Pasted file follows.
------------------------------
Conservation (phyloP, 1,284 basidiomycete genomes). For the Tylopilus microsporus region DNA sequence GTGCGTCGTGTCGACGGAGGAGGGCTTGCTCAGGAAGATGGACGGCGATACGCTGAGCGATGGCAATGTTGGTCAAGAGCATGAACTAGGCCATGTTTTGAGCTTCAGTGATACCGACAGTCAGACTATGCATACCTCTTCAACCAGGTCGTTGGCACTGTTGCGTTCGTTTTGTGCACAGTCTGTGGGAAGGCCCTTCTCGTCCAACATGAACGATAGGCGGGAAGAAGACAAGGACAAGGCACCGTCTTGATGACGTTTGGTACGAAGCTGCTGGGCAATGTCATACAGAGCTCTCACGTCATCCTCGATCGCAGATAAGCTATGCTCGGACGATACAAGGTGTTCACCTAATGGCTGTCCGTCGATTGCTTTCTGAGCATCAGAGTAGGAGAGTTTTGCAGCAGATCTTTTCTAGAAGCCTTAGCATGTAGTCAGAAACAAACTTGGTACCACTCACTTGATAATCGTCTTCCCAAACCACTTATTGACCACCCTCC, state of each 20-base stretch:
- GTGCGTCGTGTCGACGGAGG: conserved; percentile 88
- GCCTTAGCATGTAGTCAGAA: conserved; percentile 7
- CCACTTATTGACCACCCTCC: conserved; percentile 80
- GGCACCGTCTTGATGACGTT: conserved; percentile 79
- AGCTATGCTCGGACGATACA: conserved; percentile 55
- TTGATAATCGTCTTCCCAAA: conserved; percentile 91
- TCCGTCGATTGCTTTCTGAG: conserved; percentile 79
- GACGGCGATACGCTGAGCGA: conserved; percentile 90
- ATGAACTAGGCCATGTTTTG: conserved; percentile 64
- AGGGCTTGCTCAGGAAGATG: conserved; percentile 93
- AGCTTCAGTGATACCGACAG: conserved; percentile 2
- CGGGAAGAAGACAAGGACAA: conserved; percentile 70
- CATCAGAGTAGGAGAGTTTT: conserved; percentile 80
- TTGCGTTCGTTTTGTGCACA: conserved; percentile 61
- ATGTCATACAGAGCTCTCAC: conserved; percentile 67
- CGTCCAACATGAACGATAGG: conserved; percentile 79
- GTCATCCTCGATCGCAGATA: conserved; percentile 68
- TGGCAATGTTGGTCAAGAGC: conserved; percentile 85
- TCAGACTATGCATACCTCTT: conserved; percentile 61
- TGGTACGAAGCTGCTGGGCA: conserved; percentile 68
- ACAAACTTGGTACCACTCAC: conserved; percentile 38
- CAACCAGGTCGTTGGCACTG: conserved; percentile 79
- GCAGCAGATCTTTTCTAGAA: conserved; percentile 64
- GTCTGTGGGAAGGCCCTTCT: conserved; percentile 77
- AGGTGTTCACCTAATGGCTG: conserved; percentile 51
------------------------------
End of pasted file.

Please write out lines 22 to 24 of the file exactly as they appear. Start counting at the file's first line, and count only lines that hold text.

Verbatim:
- ACAAACTTGGTACCACTCAC: conserved; percentile 38
- CAACCAGGTCGTTGGCACTG: conserved; percentile 79
- GCAGCAGATCTTTTCTAGAA: conserved; percentile 64